The surface area of the heater element 48 should be large enough to dissipate heat efficiently, so that the surface temperature of the heater element 48 is sufficiently low not to cause localized formation of large gas bubbles and chlorine dioxide decomposition. Preferably, the heater element surface temperature is below about 90° C. and is such that the temperature differential between the heater element and the reaction medium is insufficient to cause the crystallization of sodium sulphate on the heater element 48.
Inlet pipes 56 and 58 extend through the wall 32 of the generator 10 adjacent the lower end thereof for feed of reactants into the rection medium 40 in the enclosed chamber 38. One inlet pipe 56 is intended to communicate with the sodium chlorate and sodium chloride feed solution in line 12 while the other inlet pipe 58 is intended to communicate with the sulphuric acid feed in line 14.
An outlet pipe 60 constituting product line 24 is provided adjacent the upper end of the generator 10 and communicating with the vapor space 62 above the reaction medium 40 in the enclosed chamber 38. The reaction medium 40 overflows the generator 10 through the pipe 60.
The flow rates of reactants entering the generator 10 through lines 56 and 58 are controlled to provide the desired residence time in the generator 10 and the desired reactant concentrations in the generator 10. A drain line 62 is provided for draining the generator 10 of reaction medium, if desired.
The overall system illustrated in FIG. 1 is provided with a variety of sensors identified below and controls 64 to permit manual or automatic operation.
In operation, the overall system illustrated in FIG. 1 sequences in accordance with a predetermined series of steps outlined in the logic flow diagram of FIG. 5. Initiation of chlorine dioxide formation and water treatment may be effected manually or in response to requirements for the treatment of water.
Sensed values of certain parameters are checked in turn by suitable sensors to ensure they are within allowable limits prior to further operation. The following Table I identifies the parameters checked, their "normal" values and the sensor used:
TABLE I______________________________________ NormalParameter Value Sensor______________________________________Untreated Water 50 to 70 psig PS-8pressure in line 28Generator standby 36° to 40° C. TlS-6temperatureGenerator heater On TlC-7low heat______________________________________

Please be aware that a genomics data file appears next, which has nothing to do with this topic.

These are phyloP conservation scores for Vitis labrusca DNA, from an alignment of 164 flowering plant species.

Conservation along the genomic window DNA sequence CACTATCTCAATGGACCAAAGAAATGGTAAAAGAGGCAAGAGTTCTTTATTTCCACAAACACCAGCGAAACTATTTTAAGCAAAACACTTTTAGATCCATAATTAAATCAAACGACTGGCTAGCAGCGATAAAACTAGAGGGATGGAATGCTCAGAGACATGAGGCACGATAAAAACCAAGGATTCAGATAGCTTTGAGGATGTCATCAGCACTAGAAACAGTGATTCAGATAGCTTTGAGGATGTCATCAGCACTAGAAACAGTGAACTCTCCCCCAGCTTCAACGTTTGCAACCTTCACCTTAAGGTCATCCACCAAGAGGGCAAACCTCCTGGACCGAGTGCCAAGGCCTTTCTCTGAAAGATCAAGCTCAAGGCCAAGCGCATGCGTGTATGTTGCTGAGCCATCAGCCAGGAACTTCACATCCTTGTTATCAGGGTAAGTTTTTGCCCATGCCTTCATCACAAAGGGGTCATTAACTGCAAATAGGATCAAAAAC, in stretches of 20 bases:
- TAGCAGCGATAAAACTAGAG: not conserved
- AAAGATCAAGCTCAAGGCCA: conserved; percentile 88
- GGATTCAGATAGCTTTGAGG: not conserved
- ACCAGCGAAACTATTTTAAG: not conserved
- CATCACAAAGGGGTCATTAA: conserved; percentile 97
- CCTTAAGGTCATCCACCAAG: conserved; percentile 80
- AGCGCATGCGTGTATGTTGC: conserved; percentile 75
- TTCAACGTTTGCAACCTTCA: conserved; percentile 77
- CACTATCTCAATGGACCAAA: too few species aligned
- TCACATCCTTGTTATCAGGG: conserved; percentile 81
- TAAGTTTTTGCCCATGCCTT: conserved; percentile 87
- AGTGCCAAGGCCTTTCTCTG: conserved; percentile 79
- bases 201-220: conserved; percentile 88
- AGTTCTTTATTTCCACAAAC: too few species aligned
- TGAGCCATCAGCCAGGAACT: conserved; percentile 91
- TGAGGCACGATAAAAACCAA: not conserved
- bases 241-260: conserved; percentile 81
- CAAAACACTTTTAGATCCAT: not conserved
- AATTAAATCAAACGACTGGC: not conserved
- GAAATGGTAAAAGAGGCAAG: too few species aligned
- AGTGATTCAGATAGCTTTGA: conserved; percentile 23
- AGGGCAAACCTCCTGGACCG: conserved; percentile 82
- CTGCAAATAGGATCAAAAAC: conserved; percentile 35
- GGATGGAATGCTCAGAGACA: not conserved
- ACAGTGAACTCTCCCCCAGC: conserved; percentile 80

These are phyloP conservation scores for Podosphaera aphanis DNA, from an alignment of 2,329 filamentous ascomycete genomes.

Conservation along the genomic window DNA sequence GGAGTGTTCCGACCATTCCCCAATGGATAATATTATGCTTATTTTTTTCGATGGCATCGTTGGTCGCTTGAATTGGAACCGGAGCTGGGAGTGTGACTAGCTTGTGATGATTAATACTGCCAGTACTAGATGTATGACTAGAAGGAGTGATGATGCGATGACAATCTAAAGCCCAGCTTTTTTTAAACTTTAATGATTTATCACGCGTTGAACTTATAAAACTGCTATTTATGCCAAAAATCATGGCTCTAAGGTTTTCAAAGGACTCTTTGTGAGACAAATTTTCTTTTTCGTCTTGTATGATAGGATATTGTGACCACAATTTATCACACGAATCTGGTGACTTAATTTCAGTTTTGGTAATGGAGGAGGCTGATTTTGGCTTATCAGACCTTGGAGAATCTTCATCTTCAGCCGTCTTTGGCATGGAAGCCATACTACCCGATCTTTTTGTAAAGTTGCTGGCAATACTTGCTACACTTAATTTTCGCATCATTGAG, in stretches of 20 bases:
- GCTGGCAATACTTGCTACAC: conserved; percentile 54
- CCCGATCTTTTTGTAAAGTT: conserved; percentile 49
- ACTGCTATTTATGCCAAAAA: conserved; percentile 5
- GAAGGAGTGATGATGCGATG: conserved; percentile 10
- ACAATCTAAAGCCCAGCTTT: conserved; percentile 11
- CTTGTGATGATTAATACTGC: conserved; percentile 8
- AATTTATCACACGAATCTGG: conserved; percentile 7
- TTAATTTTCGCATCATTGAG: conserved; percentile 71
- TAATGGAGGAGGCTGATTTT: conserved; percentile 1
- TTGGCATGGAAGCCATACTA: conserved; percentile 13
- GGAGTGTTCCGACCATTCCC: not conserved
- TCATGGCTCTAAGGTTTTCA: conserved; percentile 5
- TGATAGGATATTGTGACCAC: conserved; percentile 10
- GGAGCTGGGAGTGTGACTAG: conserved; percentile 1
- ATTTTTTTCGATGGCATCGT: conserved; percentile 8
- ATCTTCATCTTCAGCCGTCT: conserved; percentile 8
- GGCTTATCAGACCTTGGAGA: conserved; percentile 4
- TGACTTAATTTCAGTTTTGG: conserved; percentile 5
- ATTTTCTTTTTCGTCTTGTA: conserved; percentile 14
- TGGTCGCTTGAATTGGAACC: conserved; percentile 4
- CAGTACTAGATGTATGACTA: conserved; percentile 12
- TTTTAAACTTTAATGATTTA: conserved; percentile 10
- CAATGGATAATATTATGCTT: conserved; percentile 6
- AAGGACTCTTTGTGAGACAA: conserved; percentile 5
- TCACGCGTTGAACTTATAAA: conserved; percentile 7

In the event that any of these parameters is outisde the allowable limit, the plant shuts down automatically and requires manual reset after correction of the defective parameter.
In the event that the parameters are within the allowable limits, the start-up sequence is initiated. Air valve FV-10 located in an air purge line 66 to the generator 10 is closed. Next, the generator pressure is sensed by sensor P1S-5 to determine whether or not it is "normal", the generator heater is turned to high heat and the reaction medium temperature sensed by sensor T1C-7 to determine whether or not it is "normal" while the vapor temperature is reused by sensor T1S-6 to determine whether or not it is also "normal".
The following Table II sets forth the "normal" values for the generator pressure and temperature:
TABLE II______________________________________ NormalParameter Value Sensor______________________________________Generator Pressure 60 to 160 mm Hg PlS-5Reaction medium 40 to 70° C.TemperatureVapor temperature below 80° C. TlS-6______________________________________
In the event that the parameters are within the allowable limits, chemical feed is commenced by opening valves EV-4 and EV-2 in lines 12 and 16 respectively. At the same time, a timer is started, which controls the period of time within which chlorine dioxide and chlorine are produced in the generator 10.
The pressure and temperatures in the generator 10 are continuously monitored by sensors P1S-5, T1S-6 T1C-7 during the generation of chlorine dioxide. In the event of the sensed generator pressure being high and/or one of the sensed generator temperatures being high, the generator shuts down.
Assuming that no alarm condition such as just described occurs, when the timer has completed its cycle, the genertor 10 is shut down as the desired quantity of chlorine dioxide is made, as predetermined by the timer. Shut down of the generator involves shut off of the reactant feeds by closing valves EV-2 and EV-4 and switching of the generator heaters to the low setting. The closure of the valves EV-2 and EV-4 and shut off of the heater causes chlorine dioxide generation to cease. Air valve FV-10 is opened, to allow air to be drawn into the vapor space in the generator 10 and to vent any residual chlorine dioxide and chlorine from the generator 10 under influence of the venturi 26.
The generator 10 now assumes a rest condition, with the timer in an idle mode until initiation of the production of chlorine dioxide again is required to be effected, either in response to the predetermined passage of time or upon manual initiation.